Getting “Picky” Twins To Eat

My twins are as different as night and day, and this certainly extends to their eating habits. Austen will eat almost anything; Caleb will eat almost nothing! Austen prefers salads, green beans, healthy foods, while Caleb eats anything with the word “chocolate” in it. I can’t complain because Caleb is a lot like me: I’m also not a big greens eater, and I love junk food! I take pleasure in informing my vegetable-loving husband that our twins’ differing preferences PROVE that tastes in food are genetic. After all, both twins are being raised in exactly the same way and offered the same foods, and yet they prefer different things. (Alas, my husband still thinks I’m just stubborn.) So how do you please twins with differing palates, especially if one or both of them are categorized as “picky”? Here are some suggestions:

Sprinkles: They go great on everything! I let my boys put sprinkles on their applesauce, yogurt, pancakes, mac and cheese, veggies . . . whatever they want! Somehow everything looks a little more appealing to them with sprinkles on top.

Dipping sauces: I put little piles of ketchup, mustard and barbecue sauce on their plates and pronounce them “dipping sauces”! They have fun dipping their food in the various condiments and are more apt to eat them, as well. Cut up raw vegetables and serve them with a small bowl of ranch dressing for dipping.

Smoothies: Kids love to drink smoothies (call them “milkshakes” if you must), and it’s a great way to get a good serving of fruit. Mix various fruits, like bananas, strawberries and other berries in the blender with some milk and ice, and they’ll drink them up!

Individual portions: For some reason, children like having their own individual servings. Witness the popularity of pudding cups! (Or maybe the chocolate has something to do with that…) So make mini-pizzas out of bagels or bread slices. Serve carrot sticks in cupcake liners. Cook your lasagna in little, serving-sized pans.

Let them help: When they help you make their food, children develop more of an interest in it. I put crackers and squares of cheese and lunch meat on my twins’ plates and let them “build” their own “sandwiches.” Let them sprinkle cheese on their pizza or make faces out of pepperoni.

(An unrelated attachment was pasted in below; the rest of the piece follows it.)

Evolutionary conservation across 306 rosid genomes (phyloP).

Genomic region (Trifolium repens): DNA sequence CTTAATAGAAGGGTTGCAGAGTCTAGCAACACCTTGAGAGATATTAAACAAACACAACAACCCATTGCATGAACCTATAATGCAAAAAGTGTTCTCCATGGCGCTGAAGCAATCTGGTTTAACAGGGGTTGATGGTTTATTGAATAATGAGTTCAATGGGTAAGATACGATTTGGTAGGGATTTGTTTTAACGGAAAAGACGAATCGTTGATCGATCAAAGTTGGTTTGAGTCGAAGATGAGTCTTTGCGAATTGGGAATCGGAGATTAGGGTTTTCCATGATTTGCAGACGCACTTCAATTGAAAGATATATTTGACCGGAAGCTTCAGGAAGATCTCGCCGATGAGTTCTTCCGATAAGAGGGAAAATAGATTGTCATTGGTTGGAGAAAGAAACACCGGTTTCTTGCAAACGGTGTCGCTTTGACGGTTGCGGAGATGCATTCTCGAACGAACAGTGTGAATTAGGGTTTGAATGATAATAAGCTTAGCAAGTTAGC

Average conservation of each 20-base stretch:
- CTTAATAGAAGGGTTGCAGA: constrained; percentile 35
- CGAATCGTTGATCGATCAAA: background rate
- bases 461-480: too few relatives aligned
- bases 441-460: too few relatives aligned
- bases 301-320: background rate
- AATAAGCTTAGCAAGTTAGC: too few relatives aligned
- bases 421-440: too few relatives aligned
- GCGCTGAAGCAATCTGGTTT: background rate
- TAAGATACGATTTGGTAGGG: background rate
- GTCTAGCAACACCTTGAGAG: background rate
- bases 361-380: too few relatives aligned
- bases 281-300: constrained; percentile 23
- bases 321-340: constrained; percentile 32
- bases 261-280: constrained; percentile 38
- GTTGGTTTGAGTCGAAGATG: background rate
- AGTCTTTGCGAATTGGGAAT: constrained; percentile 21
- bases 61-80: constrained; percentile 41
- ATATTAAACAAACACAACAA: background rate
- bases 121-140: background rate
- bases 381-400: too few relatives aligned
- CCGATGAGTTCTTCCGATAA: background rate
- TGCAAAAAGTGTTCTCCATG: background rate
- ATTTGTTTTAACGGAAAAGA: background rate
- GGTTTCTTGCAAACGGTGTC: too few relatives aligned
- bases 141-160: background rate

Be patient: Just because they don’t eat something the first time doesn’t mean they won’t try it on the second or third attempt. Experts say it sometimes takes up to ten attempts before they’ll try a new food! Pick another day to serve them a food they didn’t eat the first time. You might be surprised to find that they just weren’t in a “new food mood” on the first (or second or third!) day.

Call it “cake”: Labeling is very important. When we serve our twins banana bread, we called it “banana cake.” Somehow the thought of “dessert” makes them more eager to try it! Call a hamburger patty a “hamburger cookie.” Call it whatever you need to in order to make it sound appealing!

Don’t force anything: Trying to force your toddler to eat something will only frustrate both of you. He’ll just spit it out or throw it on the floor! Leave it in front of him for a while, and if he still refuses to taste it, take it away. But don’t bring him a cookie because you’re concerned that he’ll starve! You don’t want to teach him that he can have whatever he wants. He’s not going to starve if he misses one meal, and he’ll be that much more hungry at the next one.

Bribery rarely works: We’ve tried the old line, “Just eat two bites, and you can have a cookie!” It never works. It just upsets the toddler even more because he knows there’s a cookie waiting in the wings, and he doesn’t have it!

Be the example: Let your toddlers see you enjoying healthy foods. (This is a tough one for me!) Show them how much you enjoy eating a carrot by saying “yum yum” as you eat it in front of them.

Check with the doctor: If you’re still concerned about your twins’ poor eating habits, consult with their pediatrician. He or she may suggest that you supplement with a multi-vitamin. (Hint: My twins love the gummy bears!) If your children are growing appropriately for their age, don’t be overly concerned if salads aren’t their favorite food.

Copyright ©2007 by Susan M. Heim. Adapted from It’s Twins: Parent-to-Parent Advice from Infancy Through Adolescence (Hampton Roads, February 2007).

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About Susan Heim

Susan M. Heim is an author and editor, specializing in multiples, parenting, women’s and Christian issues. Her books include "Boosting Your Baby's Brain Power"; "Chicken Soup for the Soul: Twins and More"; "It’s Twins! Parent-to-Parent Advice from Infancy Through Adolescence"; "Twice the Love: Stories of Inspiration for Families with Twins, Multiples and Singletons"; and, "Oh, Baby! 7 Ways a Baby Will Change Your Life the First Year." Upcoming books include "Chicken Soup for the Soul: All in the Family," "Chicken Soup for the Soul: Devotional Stories for Women," and "Moms of Multiples' Devotions to Go." Susan's articles and essays have appeared in many books, magazines and Web sites. She is a member of the National Association of Women Writers and the Southeastern Writers Association, and has a degree in Business Administration from Michigan State University. Susan lives with her husband and four sons (two teenagers and twin grade-schoolers) in Florida.

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